The model revealed a spatial and temporal pattern of malaria incidence. These patterns were found to exhibit a stable malaria transmission in most non-coastal districts.
No abstract available
We discuss how the application of molecular techniques has led to the identification of submicroscopic gametocyte carriage and to a reassessment of the human infectious reservoir.
Mosquito resistance to chemical insecticides is considered a serious threat for the sustainable use of contemporary malaria vector control methods.
This scientific event aimed at identifying the gaps and research priorities in the prevention and control of malaria and sleeping sickness in Africa and to promote exchange between North and South in the fields of medical entomology, epidemiology, immunology and parasitology.
Malaria is one of the most common vector-borne diseases widespread in the tropical and subtropical regions.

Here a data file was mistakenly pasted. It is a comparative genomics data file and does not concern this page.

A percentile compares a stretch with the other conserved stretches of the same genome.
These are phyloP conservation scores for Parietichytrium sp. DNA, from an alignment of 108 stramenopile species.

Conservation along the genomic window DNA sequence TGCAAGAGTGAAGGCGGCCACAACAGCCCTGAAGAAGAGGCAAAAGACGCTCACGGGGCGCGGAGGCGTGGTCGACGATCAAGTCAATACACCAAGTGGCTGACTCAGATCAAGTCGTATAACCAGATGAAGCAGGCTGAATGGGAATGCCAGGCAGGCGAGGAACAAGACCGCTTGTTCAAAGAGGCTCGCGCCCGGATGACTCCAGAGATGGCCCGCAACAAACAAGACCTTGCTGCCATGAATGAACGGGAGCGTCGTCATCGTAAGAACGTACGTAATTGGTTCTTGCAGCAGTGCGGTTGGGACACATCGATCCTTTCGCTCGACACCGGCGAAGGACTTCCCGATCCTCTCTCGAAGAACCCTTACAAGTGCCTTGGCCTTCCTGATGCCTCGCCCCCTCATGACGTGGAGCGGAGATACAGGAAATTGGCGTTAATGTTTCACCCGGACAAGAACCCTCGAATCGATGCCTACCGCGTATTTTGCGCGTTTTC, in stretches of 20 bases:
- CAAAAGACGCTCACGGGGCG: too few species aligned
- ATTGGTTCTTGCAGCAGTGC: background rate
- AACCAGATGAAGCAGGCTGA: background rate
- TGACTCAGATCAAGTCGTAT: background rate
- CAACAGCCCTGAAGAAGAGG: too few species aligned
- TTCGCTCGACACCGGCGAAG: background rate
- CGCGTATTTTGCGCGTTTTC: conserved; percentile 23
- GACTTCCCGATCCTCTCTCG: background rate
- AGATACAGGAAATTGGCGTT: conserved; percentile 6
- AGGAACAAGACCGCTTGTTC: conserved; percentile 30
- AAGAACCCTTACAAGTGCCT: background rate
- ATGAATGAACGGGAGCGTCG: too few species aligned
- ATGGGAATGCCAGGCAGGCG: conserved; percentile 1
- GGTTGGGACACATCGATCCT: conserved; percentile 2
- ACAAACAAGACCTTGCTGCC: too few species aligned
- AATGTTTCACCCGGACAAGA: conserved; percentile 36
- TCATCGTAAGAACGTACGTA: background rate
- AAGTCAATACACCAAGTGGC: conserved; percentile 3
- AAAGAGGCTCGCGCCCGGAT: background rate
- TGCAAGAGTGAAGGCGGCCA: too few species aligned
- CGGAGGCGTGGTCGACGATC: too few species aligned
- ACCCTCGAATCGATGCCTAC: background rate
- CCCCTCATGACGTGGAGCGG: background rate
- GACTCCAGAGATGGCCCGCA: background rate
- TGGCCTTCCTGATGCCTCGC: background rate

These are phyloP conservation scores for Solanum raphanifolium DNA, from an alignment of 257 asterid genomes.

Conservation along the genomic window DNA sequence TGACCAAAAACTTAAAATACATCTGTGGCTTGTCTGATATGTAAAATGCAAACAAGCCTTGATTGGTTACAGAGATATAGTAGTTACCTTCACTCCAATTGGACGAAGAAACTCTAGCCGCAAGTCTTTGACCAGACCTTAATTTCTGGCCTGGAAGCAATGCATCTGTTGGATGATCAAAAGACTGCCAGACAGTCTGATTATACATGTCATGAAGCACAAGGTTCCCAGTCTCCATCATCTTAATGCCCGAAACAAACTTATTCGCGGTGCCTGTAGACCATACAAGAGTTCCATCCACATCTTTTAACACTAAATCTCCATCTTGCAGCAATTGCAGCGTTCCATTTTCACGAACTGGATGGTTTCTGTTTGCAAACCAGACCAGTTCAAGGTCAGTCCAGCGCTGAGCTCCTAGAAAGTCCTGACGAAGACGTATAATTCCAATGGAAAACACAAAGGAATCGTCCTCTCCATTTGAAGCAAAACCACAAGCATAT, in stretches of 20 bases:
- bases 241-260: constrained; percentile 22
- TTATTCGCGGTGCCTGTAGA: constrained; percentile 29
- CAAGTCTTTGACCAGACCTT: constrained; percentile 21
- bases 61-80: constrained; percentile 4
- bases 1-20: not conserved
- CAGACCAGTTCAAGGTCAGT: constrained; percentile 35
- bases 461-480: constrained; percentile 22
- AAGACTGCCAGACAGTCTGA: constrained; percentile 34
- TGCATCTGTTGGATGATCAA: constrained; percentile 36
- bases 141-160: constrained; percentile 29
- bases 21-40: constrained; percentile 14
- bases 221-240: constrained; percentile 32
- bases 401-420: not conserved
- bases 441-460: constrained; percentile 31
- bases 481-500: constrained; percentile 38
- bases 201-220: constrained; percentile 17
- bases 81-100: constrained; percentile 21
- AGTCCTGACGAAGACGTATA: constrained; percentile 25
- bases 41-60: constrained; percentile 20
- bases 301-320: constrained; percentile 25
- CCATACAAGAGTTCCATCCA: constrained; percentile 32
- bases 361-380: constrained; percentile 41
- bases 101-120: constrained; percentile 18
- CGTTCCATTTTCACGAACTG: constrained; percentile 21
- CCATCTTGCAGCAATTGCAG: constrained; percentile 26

We use numerical simulation of mathematical models of malaria in humans and mosquitoes to provide robust quantitative predictions of effectiveness of different strategies in reducing transmission, morbidity and mortality.
The presentation will discuss the state-of-the-art of this behavioural technology for vector-borne disease control, and provide an outlook for future prospects.
Despite being one of the most prevalent tropical diseases, for many years malaria was not a commercial priority for the pharmaceutical industry.
This pilot project showed that active case detection is feasible and can identify reservoirs of asymptomatic infection. A larger sample size, data over multiple low transmission seasons, and in areas with different transmission dynamics are needed to further validate this approach.